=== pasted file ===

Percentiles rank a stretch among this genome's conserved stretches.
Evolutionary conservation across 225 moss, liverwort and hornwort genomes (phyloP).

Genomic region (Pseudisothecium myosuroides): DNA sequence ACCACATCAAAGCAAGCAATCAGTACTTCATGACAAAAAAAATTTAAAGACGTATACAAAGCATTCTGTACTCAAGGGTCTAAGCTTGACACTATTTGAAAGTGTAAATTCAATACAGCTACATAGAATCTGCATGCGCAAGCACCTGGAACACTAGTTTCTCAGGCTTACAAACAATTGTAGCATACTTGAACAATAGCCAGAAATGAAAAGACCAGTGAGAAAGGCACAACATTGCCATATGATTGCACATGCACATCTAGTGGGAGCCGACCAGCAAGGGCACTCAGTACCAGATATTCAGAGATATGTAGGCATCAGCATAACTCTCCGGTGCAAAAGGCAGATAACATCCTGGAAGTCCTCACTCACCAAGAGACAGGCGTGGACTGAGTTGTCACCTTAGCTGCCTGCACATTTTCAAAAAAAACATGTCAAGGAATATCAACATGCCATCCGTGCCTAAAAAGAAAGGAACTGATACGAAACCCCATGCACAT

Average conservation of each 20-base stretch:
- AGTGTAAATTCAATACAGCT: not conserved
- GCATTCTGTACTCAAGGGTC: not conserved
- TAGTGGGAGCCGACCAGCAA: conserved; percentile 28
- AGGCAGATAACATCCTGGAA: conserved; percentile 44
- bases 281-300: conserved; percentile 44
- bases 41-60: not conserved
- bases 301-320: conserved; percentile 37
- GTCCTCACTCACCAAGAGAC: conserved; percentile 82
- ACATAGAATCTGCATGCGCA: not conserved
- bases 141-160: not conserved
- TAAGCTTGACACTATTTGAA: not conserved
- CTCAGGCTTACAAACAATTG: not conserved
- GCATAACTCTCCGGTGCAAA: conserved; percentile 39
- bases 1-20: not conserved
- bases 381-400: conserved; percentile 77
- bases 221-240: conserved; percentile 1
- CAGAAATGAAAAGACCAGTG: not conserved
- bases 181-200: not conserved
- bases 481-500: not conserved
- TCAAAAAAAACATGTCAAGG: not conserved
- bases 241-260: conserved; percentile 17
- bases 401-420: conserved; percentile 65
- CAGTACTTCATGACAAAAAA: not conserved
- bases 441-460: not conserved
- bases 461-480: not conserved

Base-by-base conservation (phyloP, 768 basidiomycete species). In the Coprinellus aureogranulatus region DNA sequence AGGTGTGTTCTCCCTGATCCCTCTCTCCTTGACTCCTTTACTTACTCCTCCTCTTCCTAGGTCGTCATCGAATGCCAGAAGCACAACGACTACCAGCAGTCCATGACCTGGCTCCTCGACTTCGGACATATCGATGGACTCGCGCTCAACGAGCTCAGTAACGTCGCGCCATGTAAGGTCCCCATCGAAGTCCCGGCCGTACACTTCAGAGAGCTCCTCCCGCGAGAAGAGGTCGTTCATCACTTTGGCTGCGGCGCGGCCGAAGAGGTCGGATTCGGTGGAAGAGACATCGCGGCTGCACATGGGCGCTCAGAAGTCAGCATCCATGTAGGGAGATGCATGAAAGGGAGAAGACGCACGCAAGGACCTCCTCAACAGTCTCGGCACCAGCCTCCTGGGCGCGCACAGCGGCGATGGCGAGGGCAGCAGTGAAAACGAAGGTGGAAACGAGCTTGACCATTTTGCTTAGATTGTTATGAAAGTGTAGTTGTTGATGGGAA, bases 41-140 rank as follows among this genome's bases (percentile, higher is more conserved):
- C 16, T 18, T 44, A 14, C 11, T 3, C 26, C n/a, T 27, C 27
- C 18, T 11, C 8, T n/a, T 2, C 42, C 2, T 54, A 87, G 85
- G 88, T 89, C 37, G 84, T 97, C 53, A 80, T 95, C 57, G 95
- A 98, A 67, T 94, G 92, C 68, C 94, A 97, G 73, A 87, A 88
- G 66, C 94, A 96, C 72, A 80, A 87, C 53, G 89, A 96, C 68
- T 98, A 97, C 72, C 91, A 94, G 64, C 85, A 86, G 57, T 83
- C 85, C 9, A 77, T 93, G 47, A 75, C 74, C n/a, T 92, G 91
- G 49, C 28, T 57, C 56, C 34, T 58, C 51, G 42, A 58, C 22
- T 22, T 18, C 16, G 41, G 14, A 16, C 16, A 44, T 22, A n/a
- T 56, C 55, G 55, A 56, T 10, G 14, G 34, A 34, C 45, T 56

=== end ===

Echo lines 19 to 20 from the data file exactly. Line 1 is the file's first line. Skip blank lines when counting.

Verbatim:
- bases 381-400: conserved; percentile 77
- bases 221-240: conserved; percentile 1